There were species dependence and an excellent correlation between the in vitro disposition of curcumin and THC following incubation with RBCs and in vivo plasma levels of curcumin and THC in dog and human following intravenous infusion.

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About Author

Muhammed Majeed, Ph.D.

Dr. Muhammed Majeed holds a doctorate (1986) in Industrial Pharmacy from St. John’s University, New York. He has over 15 years of pharmaceutical research experience in the United States with leading companies such as Pfizer Inc., Carter-Wallace and Paco Research.

Subsequent to the formation of his company, Sabinsa Corporation in 1988, he has pursued his interest in phytochemistry and pharmaceutical sciences. He has led a team of scientists, both in India & USA, and obtained 115 US and International patents so far. He is aggressively pursuing his interest in natural products and continues to develop new products for the US and International markets.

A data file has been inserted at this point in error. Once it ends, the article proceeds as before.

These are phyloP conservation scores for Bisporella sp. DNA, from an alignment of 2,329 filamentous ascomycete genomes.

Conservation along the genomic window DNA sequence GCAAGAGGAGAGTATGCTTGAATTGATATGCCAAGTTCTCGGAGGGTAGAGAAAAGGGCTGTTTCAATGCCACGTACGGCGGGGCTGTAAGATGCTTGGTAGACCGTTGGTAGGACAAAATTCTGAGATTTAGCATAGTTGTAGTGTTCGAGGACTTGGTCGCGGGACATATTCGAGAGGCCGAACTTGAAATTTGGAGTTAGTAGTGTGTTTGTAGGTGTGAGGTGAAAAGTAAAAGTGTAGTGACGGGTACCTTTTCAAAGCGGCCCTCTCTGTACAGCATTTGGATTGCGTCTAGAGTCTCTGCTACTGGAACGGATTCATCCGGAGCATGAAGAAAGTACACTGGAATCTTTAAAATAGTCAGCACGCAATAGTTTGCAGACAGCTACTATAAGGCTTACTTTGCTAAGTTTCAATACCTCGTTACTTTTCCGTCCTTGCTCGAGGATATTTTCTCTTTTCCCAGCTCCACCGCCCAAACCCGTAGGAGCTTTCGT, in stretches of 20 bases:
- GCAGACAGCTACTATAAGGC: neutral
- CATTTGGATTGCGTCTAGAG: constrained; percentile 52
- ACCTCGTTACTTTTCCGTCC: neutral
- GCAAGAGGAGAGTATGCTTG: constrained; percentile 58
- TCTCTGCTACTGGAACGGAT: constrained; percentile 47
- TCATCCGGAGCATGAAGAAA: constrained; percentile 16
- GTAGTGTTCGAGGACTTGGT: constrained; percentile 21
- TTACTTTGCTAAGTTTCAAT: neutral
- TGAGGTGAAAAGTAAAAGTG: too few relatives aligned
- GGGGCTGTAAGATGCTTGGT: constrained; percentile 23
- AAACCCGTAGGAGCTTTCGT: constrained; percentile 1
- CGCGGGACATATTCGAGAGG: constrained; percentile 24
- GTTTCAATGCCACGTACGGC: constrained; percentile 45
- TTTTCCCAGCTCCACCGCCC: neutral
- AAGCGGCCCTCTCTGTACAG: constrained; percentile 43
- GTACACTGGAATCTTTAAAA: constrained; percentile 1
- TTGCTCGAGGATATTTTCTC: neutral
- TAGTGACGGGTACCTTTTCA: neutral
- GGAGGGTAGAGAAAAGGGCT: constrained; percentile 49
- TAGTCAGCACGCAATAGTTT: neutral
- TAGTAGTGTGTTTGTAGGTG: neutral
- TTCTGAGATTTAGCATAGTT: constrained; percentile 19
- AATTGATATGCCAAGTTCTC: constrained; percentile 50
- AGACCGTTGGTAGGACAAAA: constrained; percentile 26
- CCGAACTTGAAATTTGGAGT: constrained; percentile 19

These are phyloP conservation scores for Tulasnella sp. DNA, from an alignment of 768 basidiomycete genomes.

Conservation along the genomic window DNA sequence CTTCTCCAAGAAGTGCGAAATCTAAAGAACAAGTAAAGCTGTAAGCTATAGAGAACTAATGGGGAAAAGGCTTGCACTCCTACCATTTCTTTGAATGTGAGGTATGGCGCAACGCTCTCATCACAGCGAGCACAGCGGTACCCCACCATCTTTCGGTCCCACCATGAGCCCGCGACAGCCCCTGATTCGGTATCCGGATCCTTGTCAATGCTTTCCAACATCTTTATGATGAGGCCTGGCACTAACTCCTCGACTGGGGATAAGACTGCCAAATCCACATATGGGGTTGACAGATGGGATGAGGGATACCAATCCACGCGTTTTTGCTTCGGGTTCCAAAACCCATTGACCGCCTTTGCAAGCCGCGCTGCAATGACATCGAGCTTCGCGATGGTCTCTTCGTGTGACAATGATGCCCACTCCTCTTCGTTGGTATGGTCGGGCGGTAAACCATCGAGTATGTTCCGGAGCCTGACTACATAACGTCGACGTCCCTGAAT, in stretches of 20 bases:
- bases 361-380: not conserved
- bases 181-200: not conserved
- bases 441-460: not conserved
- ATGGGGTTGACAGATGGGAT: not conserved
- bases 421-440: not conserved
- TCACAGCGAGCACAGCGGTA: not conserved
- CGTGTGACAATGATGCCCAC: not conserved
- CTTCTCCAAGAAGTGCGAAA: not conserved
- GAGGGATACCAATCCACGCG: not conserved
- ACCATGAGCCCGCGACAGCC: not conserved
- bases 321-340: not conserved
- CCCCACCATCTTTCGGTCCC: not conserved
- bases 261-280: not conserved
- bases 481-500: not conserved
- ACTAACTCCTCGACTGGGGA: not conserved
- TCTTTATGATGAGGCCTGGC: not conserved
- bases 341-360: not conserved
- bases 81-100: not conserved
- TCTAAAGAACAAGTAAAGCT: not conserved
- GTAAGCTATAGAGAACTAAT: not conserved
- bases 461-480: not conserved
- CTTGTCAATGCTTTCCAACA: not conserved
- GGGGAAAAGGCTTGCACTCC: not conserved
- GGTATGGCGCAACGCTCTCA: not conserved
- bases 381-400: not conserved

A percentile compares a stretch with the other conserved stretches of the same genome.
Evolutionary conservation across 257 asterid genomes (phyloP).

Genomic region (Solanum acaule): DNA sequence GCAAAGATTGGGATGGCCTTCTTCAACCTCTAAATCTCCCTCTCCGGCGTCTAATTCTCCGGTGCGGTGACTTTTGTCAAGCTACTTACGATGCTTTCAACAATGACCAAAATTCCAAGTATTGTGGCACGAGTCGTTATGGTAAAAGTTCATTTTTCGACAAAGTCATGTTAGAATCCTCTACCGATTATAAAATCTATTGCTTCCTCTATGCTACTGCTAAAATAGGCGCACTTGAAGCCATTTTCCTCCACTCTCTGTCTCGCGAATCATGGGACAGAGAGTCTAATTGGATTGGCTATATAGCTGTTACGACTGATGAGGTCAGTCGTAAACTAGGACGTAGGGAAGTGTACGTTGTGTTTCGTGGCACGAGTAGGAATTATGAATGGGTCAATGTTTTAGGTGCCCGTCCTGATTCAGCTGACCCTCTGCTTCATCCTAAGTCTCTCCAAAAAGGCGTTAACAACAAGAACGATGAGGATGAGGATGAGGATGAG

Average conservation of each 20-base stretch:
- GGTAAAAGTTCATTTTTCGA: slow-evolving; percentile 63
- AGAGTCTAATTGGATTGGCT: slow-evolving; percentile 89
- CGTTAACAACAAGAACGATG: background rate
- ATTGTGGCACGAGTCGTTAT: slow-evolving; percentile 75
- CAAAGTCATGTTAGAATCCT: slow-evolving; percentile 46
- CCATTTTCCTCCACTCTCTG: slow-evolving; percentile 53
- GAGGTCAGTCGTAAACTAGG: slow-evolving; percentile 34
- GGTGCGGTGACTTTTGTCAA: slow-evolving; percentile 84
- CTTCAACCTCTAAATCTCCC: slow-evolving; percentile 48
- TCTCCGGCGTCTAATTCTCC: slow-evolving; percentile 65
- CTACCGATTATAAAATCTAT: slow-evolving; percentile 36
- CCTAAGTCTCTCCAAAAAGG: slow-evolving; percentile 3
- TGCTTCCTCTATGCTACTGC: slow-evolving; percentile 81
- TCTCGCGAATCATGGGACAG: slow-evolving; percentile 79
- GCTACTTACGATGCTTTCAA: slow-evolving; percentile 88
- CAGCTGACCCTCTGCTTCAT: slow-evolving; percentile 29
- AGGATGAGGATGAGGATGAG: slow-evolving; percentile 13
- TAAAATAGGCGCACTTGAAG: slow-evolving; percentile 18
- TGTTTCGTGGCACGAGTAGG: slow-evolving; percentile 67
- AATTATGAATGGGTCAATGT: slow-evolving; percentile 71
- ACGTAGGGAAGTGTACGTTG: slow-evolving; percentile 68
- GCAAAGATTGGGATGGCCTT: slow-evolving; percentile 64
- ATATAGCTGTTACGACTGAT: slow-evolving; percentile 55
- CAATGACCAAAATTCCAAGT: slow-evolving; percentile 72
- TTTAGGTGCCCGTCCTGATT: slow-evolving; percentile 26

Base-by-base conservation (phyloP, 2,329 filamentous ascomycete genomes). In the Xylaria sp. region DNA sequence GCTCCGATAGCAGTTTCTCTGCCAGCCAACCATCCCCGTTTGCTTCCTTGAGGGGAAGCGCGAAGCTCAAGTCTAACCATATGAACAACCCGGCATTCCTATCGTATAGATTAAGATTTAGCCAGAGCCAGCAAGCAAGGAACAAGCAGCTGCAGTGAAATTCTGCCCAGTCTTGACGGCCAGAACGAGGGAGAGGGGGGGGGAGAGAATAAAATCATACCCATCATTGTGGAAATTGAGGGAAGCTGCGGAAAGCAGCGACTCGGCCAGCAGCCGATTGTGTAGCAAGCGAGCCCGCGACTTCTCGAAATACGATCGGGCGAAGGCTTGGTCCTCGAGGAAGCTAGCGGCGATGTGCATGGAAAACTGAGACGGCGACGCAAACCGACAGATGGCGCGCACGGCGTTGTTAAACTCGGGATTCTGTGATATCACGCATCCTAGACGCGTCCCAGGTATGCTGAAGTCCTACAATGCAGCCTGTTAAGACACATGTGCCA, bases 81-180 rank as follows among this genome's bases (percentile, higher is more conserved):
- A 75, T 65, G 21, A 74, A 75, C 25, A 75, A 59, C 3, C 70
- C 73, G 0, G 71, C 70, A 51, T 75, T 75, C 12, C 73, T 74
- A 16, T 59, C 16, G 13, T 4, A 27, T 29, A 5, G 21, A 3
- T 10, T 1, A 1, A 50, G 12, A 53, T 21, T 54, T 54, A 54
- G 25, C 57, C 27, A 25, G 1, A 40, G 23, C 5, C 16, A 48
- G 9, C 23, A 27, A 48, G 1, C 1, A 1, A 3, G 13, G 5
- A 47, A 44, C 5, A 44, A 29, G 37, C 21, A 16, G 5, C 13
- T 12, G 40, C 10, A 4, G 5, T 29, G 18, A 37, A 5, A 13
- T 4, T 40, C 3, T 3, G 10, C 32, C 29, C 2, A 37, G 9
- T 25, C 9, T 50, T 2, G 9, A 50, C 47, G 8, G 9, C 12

Pharmacokinetics of liposomal curcumin (Lipocurc) infusion: effect of co-medication in cancer patients and comparison with healthy individuals

Cancer Chemother. Pharmacol.2019 Feb;83(2):265-275


"Curcumin is being explored by numerous studies for its anticancer properties. However, its utility is limited by poor oral bioavailability. It has a shorter half-life and rapid systemic elimination following parenteral administration due to metabolism. Nano-formulations of curcumin developed to improve its bioavailability were also found efficacious to suppress the pancreatic tumour growth, lymphocyte count as well as to increase the scavenging cells. With the availability and efficacy of nano-formulations of curcumin, it became imperative to study about the influence of co-medication on the pharmacokinetic profile of liposomal curcumin formulation (containing 6.0 mg/mL curcumin) in cancer patients."